2004: The Record of Decision for OU2, which outlined the selected remedy, was signed in August. The remedy addressed the groundwater contamination using extraction treatment coupled with Dual Phase Extraction (DPE). Using DPE, both groundwater and soil vapors are extracted and treated from the same well. The remedy combines the two technologies to optimize the effectiveness of the groundwater extraction and treatment of probable contaminant source areas. The Preliminary Closeout Report (PCOR) was signed in October 2006 indicating the completion of OU2 construction.

2006: In February, the groundwater pump and treatment system was shut down after sampling showed TCE remains below the drinking water standard which was the clean up objective. A three month period of groundwater monitoring was conducted to ensure the clean up objective had been achieved. A legal settlement has been reached for the site.

2008: Groundwater monitoring will continue for a period of time to ensure the groundwater contamination remains below the drinking water standards. Additionally, the site was sold in 2006 along with adjacent property. The new owner is working to put the site back into productive use.

Map of former site features and a current aerial view, August 28, 2012

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Community Involvement

Community involvement plays an important role in the Superfund process. EPA uses a number of different tools and resources to promote effective, on-going, meaningful community involvement. The goals of the Superfund community involvement program are to:

  • Keep communities affected by sites informed throughout the cleanup process.
  • Provide opportunities for communities to comment and offer their input about site cleanup plans.
  • Facilitate the resolution of community issues tied to a site.

EPA and UDEQ routinely conduct public meetings, issue fact sheets, and interview citizens to ensure that the community is heard by the regulatory agencies. Community interviews are being conducted during the current five-year review process.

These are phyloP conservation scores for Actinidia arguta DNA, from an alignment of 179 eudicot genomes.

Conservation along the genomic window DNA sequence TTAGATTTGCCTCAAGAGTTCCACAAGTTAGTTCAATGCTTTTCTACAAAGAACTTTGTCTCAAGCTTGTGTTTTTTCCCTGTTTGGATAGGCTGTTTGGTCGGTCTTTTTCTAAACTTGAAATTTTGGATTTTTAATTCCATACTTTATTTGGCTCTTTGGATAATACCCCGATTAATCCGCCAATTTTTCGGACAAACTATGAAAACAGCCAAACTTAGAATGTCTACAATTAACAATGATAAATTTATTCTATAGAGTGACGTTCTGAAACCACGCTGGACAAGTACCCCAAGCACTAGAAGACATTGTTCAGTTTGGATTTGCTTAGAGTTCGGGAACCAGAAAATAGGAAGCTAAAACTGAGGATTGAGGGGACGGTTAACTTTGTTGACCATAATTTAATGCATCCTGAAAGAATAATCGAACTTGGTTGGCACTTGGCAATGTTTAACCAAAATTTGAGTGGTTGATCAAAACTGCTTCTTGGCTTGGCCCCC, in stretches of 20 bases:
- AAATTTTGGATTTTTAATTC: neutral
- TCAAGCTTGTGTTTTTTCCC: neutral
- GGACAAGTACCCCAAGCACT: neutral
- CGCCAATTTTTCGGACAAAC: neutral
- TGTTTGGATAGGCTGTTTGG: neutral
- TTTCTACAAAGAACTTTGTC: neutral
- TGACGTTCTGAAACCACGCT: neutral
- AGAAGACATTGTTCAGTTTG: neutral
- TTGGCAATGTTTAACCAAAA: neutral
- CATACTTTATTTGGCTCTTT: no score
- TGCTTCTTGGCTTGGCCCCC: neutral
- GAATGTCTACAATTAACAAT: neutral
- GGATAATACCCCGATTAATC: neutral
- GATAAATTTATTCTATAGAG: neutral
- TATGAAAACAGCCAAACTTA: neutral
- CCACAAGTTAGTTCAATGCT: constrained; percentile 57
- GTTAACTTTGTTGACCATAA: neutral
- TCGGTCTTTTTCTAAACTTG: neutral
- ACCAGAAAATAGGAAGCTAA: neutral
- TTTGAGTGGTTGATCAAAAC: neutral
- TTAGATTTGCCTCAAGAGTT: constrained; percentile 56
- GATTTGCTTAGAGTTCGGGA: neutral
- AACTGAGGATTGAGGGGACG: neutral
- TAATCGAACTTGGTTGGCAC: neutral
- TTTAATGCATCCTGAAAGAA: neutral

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Reuse

Bountiful Irrigation supply and design business is evidence of reuse at the IWOR Superfund Site
Reuse at the Superfund site by Bountiful Irrigation

EPA places a high priority on land reuse as part of its Superfund response program mission. The agency tries to select cleanup options that encourage and support future use of a site. EPA uses two fundamental methods to facilitate reuse of Superfund sites:

  • Exploring future uses before the cleanup remedy is implemented, an approach that gives the Agency the best chance of designing cleanup remedies to support the likely future use of a site.
  • Working with landowners and communities to remove barriers not considered necessary for the protection of human health or the environment at those sites where remedies are already in place.

One option for reuse is the siting of clean and renewable energy projects on contaminated (or formerly contaminated) lands. As part of this effort, EPA is evaluating the potential for energy projects on these properties and working with landowners and communities to identify ways to remove barriers to such projects.

In 2006, the property was purchased with commercial use intended. The current owners conducted additional remediation efforts and redeveloped the property for use as an irrigation supply and design business.

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Land Use Controls and Other Institutional Controls